RE: A calculus of personal identity

From: Stathis Papaioannou <>
Date: Thu, 29 Jun 2006 16:28:17 +1000

Hal Finney writes:
> What I argued was that it would be easier to find the trace of a person's> thoughts in a universe where he had a physically continuous record than> where there were discontinuities (easier in the sense that a smaller> program would suffice). In my framework, this means that the universe> would contribute more measure to people who had continuous lives than> people who teleported. Someone whose life ended at the moment of> teleportation would have a higher measure than someone who survived> the event. Therefore, I would view teleportation as reducing measure> similarly to doing something that had a risk of dying. I would try to> avoid it, unless there were compensating benefits (as indeed might be> the case, just as people willingly accept the risk of dying by driving> to work, because of the compensating benefits).> > You can say that "by definition" the person survives, but then, you> can say anything by definition. I guess the question is, what is the> reasoning behind the definition.
OK, this is the old ASSA versus RSSA distinction. But leaving this argument aside, I don't see how teleportation could be analogous to a risky, measure reducing activity if it seemed to be a reliable process from a third person perspective. If someone plays Russian Roulette, we both agree that from a third person perspective, we are likely to observe a dead body eventually. But with teleportation (destructive, to one place) there is a 1:1 ratio between pre-experiment subjects and post-experiment subjects from a third person perspective. Are you suggesting that the predicted drop in measure will have no third person observable effect?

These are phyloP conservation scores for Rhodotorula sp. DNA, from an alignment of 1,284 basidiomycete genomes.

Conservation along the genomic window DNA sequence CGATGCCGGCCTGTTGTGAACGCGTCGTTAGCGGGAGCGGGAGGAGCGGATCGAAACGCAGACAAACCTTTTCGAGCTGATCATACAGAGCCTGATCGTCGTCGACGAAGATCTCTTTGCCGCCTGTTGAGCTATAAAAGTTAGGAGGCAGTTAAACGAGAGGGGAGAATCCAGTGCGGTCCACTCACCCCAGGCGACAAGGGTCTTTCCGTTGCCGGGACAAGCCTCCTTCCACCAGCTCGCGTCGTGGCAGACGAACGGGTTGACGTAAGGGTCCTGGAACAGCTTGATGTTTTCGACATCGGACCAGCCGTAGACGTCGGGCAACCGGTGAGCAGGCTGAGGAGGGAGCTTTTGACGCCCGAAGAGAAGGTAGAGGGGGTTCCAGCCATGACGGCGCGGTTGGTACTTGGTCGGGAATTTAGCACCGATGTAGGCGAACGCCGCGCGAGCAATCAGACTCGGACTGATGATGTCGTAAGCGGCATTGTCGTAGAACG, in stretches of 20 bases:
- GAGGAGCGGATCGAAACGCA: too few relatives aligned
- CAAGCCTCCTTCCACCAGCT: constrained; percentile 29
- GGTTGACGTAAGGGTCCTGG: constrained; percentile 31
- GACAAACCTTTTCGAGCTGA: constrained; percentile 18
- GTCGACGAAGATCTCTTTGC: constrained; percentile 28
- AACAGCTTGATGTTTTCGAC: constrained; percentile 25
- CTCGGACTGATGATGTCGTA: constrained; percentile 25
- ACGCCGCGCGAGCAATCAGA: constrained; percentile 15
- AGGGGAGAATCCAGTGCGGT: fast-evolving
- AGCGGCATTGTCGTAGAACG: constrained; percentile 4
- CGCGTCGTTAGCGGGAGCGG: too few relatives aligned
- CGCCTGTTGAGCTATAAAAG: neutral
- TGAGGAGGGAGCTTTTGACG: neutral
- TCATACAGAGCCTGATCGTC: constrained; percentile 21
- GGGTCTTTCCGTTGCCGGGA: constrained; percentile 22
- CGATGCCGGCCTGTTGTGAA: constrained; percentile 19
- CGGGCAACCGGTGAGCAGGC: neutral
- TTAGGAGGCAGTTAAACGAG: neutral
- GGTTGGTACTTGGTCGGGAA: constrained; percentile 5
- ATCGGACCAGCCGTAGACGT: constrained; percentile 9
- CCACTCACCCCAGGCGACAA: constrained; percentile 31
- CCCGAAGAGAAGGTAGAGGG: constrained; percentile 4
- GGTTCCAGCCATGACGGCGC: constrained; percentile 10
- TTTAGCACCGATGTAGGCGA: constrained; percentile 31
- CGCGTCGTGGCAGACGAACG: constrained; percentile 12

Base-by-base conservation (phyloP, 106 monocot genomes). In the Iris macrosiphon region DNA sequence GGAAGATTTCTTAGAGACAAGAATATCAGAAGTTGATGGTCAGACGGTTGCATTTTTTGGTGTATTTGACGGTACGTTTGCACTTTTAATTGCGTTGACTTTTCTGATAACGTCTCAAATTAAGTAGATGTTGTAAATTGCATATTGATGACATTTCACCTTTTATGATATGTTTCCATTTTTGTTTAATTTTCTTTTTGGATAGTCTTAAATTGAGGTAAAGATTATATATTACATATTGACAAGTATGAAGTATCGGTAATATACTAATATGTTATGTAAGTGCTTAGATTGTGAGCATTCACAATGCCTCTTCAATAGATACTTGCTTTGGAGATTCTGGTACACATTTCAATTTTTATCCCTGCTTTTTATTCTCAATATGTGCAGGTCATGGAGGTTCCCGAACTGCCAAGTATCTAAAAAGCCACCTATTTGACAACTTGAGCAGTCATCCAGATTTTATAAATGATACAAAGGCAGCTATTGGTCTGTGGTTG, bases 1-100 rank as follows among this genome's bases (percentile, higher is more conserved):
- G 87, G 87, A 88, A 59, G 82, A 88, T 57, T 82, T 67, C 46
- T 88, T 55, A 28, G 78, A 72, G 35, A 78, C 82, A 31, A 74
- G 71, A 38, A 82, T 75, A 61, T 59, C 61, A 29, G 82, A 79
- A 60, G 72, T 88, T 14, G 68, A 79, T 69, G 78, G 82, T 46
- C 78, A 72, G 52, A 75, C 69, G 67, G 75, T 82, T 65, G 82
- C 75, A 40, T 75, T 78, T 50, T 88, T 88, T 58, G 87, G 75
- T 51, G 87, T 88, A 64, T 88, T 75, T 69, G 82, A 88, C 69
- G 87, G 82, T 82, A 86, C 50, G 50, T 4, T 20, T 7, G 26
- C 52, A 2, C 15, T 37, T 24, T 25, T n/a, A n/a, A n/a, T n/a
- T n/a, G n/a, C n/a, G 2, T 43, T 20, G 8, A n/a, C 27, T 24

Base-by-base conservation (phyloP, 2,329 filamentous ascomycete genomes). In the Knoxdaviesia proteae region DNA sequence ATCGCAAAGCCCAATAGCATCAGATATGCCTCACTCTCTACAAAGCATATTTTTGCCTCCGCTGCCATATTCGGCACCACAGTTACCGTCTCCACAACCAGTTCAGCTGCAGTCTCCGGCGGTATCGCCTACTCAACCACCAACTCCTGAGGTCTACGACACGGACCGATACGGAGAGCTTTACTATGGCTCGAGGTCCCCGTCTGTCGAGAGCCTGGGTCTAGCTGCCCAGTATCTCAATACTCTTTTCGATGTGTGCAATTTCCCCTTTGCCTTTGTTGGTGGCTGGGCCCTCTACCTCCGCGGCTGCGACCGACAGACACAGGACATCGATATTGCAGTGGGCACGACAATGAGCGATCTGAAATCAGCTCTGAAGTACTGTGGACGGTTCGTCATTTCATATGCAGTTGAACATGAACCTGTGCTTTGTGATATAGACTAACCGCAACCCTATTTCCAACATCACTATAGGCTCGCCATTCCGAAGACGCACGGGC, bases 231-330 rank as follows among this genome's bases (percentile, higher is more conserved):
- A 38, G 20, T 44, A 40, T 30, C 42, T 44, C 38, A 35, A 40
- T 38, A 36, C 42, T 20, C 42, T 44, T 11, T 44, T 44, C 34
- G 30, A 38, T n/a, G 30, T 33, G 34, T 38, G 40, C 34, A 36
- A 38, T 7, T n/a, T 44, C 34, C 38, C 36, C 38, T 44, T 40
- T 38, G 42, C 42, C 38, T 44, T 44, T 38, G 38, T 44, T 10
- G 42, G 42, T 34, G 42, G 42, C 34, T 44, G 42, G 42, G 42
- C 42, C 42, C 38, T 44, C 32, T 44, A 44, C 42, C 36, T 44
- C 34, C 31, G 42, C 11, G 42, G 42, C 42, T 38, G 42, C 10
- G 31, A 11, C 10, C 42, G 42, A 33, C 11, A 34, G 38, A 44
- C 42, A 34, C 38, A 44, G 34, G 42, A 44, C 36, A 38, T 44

> As far as Lee's suggestion that people could be dying thousands of> times a second, my framework does not allow for arbitrary statements> like that. Given a physical circumstance, we can calculate what happens.> It's not just arbitrary what we choose to say about life and death.> We can calculate the measure of different subjective life experiences,> based on the physical record.
> > If we wanted to create a physical record where this framework would> be compatible with saying that people die often, it would be necessary> to physically teleport people thousands of times a second. Or perhaps> the same thing could be done by freezing people for a substantial time,> reviving them for a thousandth of a second, then re-freezing them again> for a while, etc.> > If we consider the practical implications of such experiments I don't> think it is so implausible to view them as being worse than living a> single, connected, subjective life. It would be quite difficult to> interact in a meaningful way with the world under such circumstances.
Assuming it could be done seamlessly, how would it make any difference? If you believe the important aspect of our consciousness resides in the activity at neural synapses, this is exactly what is happening. They are constantly falling apart and being repaired in an energy-requiring process, such that the matter comprising our synapses completely turns over in a matter of minutes. It's just the basic brain template that is maintained over time, and even that changes as we change. If you could somehow gold plate your neurones so that the normal turnover of matter due to wear and tear stops, and only the turnover due to thinking different thoughts occurs, do you think it would make any subjective difference? What if the turnover increased, or it happened all at once in bursts rather than gradually, all the while maintaining the same basic structure as occurs normally?
 Stathis Papaioannou
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Received on Thu Jun 29 2006 - 02:29:19 PDT

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